SLO Hotline has been awarded a 3-year Crisis Center Accreditation through the American Association of Suicidology (AAS). SLO Hotline 800-783-0607 is San Luis Obispo County’s confidential mental health, emotional support and suicide prevention phone line. It is available free of charge, 24 hours every day. SLO Hotline is a program of Transitions-Mental Health Association (TMHA), a community-based nonprofit.
The AAS, founded in 1968 by Edwin S. Shneidman, Ph.D., promotes research, public awareness programs, public education and training for professionals and volunteers. In addition, AAS serves as a national clearinghouse for information on suicide.
In 1976, the AAS developed a set of standards and criteria for certification of crisis centers throughout the United States. Today the AAS has more than 80 centers meeting stringent standards of service and training.
Besides the humanistic value of assuring minimum standards of service for persons in crisis, AAS accreditation validates service delivery programs that are performing according to nationally recognized standards and provides access to criteria for systematic, ongoing self-evaluation. In addition, accredited crisis centers have increased credibility with funding agencies and insurance companies.
People in life-threatening and other crises who obtain service from AAS-accredited programs are assured that staff has seriously examined their commitment to provide service according to recognized standards.
“We are thrilled to be recognized by AAS as a crisis center that meets a very high standard in the suicide prevention and crisis intervention services we provide through SLO Hotline,” said Barry Johnson, TMHA’s director of rehabilitation and advocacy services in San Luis Obispo. “Our on-going connection with this prestigious accreditation body will certainly make for better services and a higher degree of effectiveness.”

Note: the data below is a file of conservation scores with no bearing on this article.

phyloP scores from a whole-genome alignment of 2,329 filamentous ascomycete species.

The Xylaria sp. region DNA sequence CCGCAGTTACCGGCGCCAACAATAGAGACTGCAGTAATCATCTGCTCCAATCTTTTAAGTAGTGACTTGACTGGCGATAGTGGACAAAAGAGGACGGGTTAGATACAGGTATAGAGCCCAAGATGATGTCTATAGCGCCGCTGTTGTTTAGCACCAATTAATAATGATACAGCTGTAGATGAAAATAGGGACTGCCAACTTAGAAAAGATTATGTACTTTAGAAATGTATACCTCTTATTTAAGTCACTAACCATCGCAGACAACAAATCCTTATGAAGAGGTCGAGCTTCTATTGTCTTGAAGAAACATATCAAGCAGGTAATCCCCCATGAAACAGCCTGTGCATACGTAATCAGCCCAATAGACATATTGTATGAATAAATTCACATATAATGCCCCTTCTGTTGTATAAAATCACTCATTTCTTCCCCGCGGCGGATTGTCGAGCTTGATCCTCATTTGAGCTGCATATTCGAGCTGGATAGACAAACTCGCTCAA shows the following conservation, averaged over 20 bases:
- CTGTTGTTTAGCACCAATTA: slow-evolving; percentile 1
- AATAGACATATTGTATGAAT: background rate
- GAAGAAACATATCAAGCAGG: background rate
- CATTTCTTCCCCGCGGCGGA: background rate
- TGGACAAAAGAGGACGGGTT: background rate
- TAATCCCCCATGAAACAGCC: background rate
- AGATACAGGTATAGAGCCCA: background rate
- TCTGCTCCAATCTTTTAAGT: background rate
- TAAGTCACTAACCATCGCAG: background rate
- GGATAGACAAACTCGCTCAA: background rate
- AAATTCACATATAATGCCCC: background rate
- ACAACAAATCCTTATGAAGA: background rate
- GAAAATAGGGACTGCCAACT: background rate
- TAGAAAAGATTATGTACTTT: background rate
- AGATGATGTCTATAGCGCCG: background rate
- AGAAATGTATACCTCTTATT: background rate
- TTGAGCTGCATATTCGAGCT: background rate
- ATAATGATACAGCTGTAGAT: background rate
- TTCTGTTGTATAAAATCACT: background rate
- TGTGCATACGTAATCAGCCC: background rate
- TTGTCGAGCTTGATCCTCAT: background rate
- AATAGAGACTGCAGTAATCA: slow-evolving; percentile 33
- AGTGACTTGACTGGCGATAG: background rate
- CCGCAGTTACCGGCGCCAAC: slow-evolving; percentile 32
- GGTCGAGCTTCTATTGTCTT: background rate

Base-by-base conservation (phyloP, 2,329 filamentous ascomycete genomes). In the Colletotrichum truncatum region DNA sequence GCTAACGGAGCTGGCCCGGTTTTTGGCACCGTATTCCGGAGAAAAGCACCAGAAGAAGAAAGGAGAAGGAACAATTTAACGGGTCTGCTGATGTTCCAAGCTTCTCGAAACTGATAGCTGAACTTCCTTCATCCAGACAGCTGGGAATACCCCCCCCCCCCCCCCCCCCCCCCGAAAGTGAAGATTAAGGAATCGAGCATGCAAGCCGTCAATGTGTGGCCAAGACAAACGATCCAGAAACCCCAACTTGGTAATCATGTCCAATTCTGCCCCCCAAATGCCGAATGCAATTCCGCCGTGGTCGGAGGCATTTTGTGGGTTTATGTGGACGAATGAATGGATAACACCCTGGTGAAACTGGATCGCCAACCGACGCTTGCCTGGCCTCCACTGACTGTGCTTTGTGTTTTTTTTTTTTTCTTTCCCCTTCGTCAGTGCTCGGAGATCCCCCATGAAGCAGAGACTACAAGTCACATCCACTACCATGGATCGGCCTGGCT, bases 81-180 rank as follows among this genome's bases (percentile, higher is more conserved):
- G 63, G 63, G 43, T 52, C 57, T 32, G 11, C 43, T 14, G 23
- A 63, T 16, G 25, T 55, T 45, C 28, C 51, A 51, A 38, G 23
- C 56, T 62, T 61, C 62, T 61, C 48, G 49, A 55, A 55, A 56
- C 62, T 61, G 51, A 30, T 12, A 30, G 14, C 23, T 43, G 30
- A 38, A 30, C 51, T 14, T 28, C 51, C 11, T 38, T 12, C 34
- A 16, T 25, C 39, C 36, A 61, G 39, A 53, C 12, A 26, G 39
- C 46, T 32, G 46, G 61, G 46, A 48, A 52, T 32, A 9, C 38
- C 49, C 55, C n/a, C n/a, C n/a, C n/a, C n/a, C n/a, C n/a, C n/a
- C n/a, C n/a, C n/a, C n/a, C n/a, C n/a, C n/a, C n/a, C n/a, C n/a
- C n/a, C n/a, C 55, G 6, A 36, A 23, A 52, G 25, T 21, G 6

SLO Hotline is a valuable resource in the community, supporting the work of local government and mental health service agencies and relieving call volume for the local 911 service. Additionally, SLO Hotline will refer callers with other needs to 211, the resource phone number available for all other community information and referral needs, a program of United Way.
“Confidential telephone services are always available for anyone in suicidal crisis or emotional distress through this program,” said Mike Bossenberry, program coordinator for SLO Hotline. “SLO Hotline is also available to answer non-emergency calls from anyone in need of emotional or mental health information or referrals.”
Bossenberry also passed a rigorous examination of his knowledge and application of crisis theory to his work with clients to receive an individual crisis worker certification through AAS.